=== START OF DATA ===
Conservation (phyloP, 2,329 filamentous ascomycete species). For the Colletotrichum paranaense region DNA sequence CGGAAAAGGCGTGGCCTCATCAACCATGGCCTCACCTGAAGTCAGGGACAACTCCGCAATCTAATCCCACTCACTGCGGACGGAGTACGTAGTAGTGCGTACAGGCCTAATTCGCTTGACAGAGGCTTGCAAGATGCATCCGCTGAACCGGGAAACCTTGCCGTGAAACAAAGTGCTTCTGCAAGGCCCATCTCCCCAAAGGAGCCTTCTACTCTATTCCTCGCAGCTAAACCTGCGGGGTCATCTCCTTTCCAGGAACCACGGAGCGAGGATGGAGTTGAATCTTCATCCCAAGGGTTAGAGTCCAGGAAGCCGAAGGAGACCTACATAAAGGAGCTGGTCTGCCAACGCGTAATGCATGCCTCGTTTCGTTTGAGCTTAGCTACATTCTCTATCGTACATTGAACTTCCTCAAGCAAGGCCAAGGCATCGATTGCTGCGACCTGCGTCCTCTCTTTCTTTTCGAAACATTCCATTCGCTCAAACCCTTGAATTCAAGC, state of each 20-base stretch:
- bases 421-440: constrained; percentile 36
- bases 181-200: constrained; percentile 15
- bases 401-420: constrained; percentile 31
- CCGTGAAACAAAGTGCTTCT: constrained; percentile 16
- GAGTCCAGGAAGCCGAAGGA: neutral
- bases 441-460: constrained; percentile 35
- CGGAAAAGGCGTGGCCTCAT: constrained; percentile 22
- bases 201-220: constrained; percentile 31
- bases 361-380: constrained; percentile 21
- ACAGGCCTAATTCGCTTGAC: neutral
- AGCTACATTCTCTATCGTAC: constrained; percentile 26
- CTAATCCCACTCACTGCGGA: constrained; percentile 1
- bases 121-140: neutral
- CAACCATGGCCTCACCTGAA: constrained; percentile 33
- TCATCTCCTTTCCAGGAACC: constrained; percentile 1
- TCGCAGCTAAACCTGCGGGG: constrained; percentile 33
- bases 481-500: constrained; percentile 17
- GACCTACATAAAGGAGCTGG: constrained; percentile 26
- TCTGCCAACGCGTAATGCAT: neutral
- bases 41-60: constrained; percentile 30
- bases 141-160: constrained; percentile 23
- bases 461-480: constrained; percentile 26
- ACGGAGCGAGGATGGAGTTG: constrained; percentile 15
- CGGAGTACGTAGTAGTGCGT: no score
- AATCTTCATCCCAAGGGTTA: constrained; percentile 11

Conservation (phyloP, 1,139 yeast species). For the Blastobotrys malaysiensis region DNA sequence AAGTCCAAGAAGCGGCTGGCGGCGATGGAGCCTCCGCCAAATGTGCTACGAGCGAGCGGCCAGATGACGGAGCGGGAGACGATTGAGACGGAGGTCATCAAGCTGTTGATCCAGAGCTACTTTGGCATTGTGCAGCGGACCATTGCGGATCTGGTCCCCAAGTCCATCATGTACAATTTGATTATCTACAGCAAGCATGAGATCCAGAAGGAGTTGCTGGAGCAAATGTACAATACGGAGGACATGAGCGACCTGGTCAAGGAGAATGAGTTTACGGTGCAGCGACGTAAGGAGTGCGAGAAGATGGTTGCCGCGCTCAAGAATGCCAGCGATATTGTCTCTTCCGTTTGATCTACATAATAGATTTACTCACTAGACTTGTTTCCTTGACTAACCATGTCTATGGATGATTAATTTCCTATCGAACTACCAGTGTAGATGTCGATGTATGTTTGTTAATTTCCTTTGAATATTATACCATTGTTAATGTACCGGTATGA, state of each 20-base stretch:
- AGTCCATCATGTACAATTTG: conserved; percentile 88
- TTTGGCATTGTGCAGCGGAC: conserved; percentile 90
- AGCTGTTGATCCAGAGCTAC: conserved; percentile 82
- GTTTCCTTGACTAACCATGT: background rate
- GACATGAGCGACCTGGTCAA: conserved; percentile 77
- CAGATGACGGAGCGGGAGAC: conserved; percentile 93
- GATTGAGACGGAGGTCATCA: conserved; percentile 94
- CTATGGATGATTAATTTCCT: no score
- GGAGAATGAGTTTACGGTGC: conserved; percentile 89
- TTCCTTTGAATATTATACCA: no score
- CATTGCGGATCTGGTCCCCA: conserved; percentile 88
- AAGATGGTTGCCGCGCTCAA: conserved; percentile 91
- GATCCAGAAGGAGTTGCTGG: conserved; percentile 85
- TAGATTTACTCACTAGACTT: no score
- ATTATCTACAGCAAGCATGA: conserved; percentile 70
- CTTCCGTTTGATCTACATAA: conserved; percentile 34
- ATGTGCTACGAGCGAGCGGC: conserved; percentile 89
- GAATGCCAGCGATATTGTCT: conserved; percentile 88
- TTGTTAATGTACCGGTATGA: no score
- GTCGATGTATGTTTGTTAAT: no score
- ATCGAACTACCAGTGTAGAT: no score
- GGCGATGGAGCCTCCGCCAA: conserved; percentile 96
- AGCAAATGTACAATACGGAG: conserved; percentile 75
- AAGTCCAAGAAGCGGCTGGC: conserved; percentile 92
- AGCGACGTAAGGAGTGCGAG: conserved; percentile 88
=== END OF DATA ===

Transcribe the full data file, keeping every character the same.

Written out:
Conservation (phyloP, 2,329 filamentous ascomycete species). For the Colletotrichum paranaense region DNA sequence CGGAAAAGGCGTGGCCTCATCAACCATGGCCTCACCTGAAGTCAGGGACAACTCCGCAATCTAATCCCACTCACTGCGGACGGAGTACGTAGTAGTGCGTACAGGCCTAATTCGCTTGACAGAGGCTTGCAAGATGCATCCGCTGAACCGGGAAACCTTGCCGTGAAACAAAGTGCTTCTGCAAGGCCCATCTCCCCAAAGGAGCCTTCTACTCTATTCCTCGCAGCTAAACCTGCGGGGTCATCTCCTTTCCAGGAACCACGGAGCGAGGATGGAGTTGAATCTTCATCCCAAGGGTTAGAGTCCAGGAAGCCGAAGGAGACCTACATAAAGGAGCTGGTCTGCCAACGCGTAATGCATGCCTCGTTTCGTTTGAGCTTAGCTACATTCTCTATCGTACATTGAACTTCCTCAAGCAAGGCCAAGGCATCGATTGCTGCGACCTGCGTCCTCTCTTTCTTTTCGAAACATTCCATTCGCTCAAACCCTTGAATTCAAGC, state of each 20-base stretch:
- bases 421-440: constrained; percentile 36
- bases 181-200: constrained; percentile 15
- bases 401-420: constrained; percentile 31
- CCGTGAAACAAAGTGCTTCT: constrained; percentile 16
- GAGTCCAGGAAGCCGAAGGA: neutral
- bases 441-460: constrained; percentile 35
- CGGAAAAGGCGTGGCCTCAT: constrained; percentile 22
- bases 201-220: constrained; percentile 31
- bases 361-380: constrained; percentile 21
- ACAGGCCTAATTCGCTTGAC: neutral
- AGCTACATTCTCTATCGTAC: constrained; percentile 26
- CTAATCCCACTCACTGCGGA: constrained; percentile 1
- bases 121-140: neutral
- CAACCATGGCCTCACCTGAA: constrained; percentile 33
- TCATCTCCTTTCCAGGAACC: constrained; percentile 1
- TCGCAGCTAAACCTGCGGGG: constrained; percentile 33
- bases 481-500: constrained; percentile 17
- GACCTACATAAAGGAGCTGG: constrained; percentile 26
- TCTGCCAACGCGTAATGCAT: neutral
- bases 41-60: constrained; percentile 30
- bases 141-160: constrained; percentile 23
- bases 461-480: constrained; percentile 26
- ACGGAGCGAGGATGGAGTTG: constrained; percentile 15
- CGGAGTACGTAGTAGTGCGT: no score
- AATCTTCATCCCAAGGGTTA: constrained; percentile 11

Conservation (phyloP, 1,139 yeast species). For the Blastobotrys malaysiensis region DNA sequence AAGTCCAAGAAGCGGCTGGCGGCGATGGAGCCTCCGCCAAATGTGCTACGAGCGAGCGGCCAGATGACGGAGCGGGAGACGATTGAGACGGAGGTCATCAAGCTGTTGATCCAGAGCTACTTTGGCATTGTGCAGCGGACCATTGCGGATCTGGTCCCCAAGTCCATCATGTACAATTTGATTATCTACAGCAAGCATGAGATCCAGAAGGAGTTGCTGGAGCAAATGTACAATACGGAGGACATGAGCGACCTGGTCAAGGAGAATGAGTTTACGGTGCAGCGACGTAAGGAGTGCGAGAAGATGGTTGCCGCGCTCAAGAATGCCAGCGATATTGTCTCTTCCGTTTGATCTACATAATAGATTTACTCACTAGACTTGTTTCCTTGACTAACCATGTCTATGGATGATTAATTTCCTATCGAACTACCAGTGTAGATGTCGATGTATGTTTGTTAATTTCCTTTGAATATTATACCATTGTTAATGTACCGGTATGA, state of each 20-base stretch:
- AGTCCATCATGTACAATTTG: conserved; percentile 88
- TTTGGCATTGTGCAGCGGAC: conserved; percentile 90
- AGCTGTTGATCCAGAGCTAC: conserved; percentile 82
- GTTTCCTTGACTAACCATGT: background rate
- GACATGAGCGACCTGGTCAA: conserved; percentile 77
- CAGATGACGGAGCGGGAGAC: conserved; percentile 93
- GATTGAGACGGAGGTCATCA: conserved; percentile 94
- CTATGGATGATTAATTTCCT: no score
- GGAGAATGAGTTTACGGTGC: conserved; percentile 89
- TTCCTTTGAATATTATACCA: no score
- CATTGCGGATCTGGTCCCCA: conserved; percentile 88
- AAGATGGTTGCCGCGCTCAA: conserved; percentile 91
- GATCCAGAAGGAGTTGCTGG: conserved; percentile 85
- TAGATTTACTCACTAGACTT: no score
- ATTATCTACAGCAAGCATGA: conserved; percentile 70
- CTTCCGTTTGATCTACATAA: conserved; percentile 34
- ATGTGCTACGAGCGAGCGGC: conserved; percentile 89
- GAATGCCAGCGATATTGTCT: conserved; percentile 88
- TTGTTAATGTACCGGTATGA: no score
- GTCGATGTATGTTTGTTAAT: no score
- ATCGAACTACCAGTGTAGAT: no score
- GGCGATGGAGCCTCCGCCAA: conserved; percentile 96
- AGCAAATGTACAATACGGAG: conserved; percentile 75
- AAGTCCAAGAAGCGGCTGGC: conserved; percentile 92
- AGCGACGTAAGGAGTGCGAG: conserved; percentile 88